Going it Alone

    An LSAT study group can be an invaluable tool. Not only does it help to run practice questions and discuss difficult problems with a group who’s going through the same thing, you’ll also have the fellowship that may be lacking if you’re spending most of your free time preparing for the test. Not only do your peers add some extra help, but enlisting the help of a tutor can really help you with any sections you might struggle with. Meeting with a tutor one-on-one can be of great benefit to you as you complete practice tests and need someone to point out your mistakes. If you do practice tests on your own, you may not know why you are missing certain questions. A personal tutor can work with you to correct mistakes in the beginning so you are confident by the time the test comes around.

    Relying Solely on Prep Courses

    While there are no shortage of expensive LSAT prep courses available, these classes aren’t the be-all and end-all of preparation. No amount of money can help you learn material that you aren’t familiar with, so diligence is much more effective than paying for classes. You can’t expect an instructor to prepare you for the test—you need to prepare yourself. If you plan on attending the prep-course a few times a week and then never studying on your own, you will struggle. If you’re engaged in the course and have the self-discipline to have your own study time outside of class, your scores will be higher. Some students don’t understand why they don’t do well on the test after going to the prep-class every day. Well, going to the class doesn’t ensure you learn the material, while studying on your own will give you the boost that your memory and brain needs for this type of test.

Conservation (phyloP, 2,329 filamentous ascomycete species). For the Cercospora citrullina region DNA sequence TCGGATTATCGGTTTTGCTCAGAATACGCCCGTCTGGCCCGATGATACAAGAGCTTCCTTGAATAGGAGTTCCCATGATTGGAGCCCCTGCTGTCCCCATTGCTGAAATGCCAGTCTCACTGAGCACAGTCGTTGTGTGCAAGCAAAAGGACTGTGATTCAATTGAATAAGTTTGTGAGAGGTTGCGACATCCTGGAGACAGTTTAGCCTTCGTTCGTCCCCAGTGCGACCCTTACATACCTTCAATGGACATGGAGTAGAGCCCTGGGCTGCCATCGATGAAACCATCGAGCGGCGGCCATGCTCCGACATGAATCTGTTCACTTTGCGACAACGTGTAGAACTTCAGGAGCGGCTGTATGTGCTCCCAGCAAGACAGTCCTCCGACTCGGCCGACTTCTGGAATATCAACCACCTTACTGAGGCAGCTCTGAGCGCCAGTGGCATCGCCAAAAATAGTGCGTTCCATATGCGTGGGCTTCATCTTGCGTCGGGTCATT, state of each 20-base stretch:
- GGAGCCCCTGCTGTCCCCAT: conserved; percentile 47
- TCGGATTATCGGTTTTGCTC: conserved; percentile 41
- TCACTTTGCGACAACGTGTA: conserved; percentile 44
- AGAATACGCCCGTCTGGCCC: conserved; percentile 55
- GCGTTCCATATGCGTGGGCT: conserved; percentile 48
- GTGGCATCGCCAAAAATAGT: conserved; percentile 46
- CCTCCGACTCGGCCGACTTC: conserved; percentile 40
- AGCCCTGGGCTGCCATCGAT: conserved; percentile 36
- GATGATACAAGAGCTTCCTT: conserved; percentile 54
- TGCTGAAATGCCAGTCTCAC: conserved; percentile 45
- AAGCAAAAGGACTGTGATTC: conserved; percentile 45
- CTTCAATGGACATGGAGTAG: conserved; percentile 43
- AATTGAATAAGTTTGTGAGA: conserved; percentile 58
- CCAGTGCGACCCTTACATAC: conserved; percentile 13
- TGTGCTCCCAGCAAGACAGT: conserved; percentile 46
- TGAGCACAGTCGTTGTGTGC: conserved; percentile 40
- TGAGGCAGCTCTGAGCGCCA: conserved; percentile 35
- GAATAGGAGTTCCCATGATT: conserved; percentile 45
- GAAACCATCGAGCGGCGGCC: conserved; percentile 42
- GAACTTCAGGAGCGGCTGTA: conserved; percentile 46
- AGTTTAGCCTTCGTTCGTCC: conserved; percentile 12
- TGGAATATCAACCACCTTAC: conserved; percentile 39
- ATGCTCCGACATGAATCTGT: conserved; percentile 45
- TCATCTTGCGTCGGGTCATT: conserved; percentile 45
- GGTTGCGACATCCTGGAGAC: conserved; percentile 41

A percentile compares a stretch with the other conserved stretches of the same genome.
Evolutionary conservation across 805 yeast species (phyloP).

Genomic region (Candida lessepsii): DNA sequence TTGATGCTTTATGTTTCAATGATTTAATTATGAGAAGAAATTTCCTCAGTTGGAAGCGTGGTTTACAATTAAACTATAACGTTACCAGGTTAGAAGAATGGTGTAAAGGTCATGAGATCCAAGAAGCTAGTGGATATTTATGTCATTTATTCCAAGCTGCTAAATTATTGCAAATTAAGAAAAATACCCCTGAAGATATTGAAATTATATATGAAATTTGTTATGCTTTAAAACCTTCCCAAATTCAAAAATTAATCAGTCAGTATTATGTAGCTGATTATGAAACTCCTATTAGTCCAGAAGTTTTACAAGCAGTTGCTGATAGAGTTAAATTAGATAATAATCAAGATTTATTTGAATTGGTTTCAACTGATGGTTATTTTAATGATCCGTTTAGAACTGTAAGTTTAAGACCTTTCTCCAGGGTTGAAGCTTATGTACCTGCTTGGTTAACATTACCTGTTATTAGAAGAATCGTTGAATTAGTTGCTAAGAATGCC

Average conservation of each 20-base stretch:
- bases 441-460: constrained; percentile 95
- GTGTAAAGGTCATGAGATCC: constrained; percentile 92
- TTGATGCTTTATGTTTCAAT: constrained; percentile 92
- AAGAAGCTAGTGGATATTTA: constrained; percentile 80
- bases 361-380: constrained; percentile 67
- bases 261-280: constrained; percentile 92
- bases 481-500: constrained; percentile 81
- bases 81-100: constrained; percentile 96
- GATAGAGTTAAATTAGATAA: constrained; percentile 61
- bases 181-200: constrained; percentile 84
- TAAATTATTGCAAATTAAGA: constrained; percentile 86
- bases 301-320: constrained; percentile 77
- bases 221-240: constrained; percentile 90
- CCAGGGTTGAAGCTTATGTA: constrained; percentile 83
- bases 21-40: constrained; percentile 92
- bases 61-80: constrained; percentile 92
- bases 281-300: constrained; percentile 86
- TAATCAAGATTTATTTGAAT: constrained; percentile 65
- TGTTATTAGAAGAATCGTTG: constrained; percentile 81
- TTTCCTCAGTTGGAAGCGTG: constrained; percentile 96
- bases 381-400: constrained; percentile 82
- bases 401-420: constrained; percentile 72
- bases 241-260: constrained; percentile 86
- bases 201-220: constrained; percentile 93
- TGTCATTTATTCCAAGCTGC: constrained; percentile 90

Taking the LSAT is no small task in and of itself, and getting a good score is a beast all it’s own. You probably already know that it takes serious preparation and dedication to do well on the LSAT, but it is important that your are preparing correctly, not just preparing period. Follow the warnings above to keep you from wasting time on study methods that won’t get you anywhere. Set up a strategic plan for your study, apply the necessary discipline, and you’ll likely be pleased with the outcome.

    AUTHOR BIO: This article was written by Dixie Somers, a freelance writer from Arizona who enjoys writing for business, finance, women’s interests, and technology. She lives in Arizona with her husband and three beautiful daughters. Information for this article was provided by the educational professionals of Champlain College. Champlain College offers a master degree in law for those who want to advance their career in the legal field.

    do us a quick favor and please share this article - and don't forget to comment

    Comments

    Time limit is exhausted. Please reload CAPTCHA.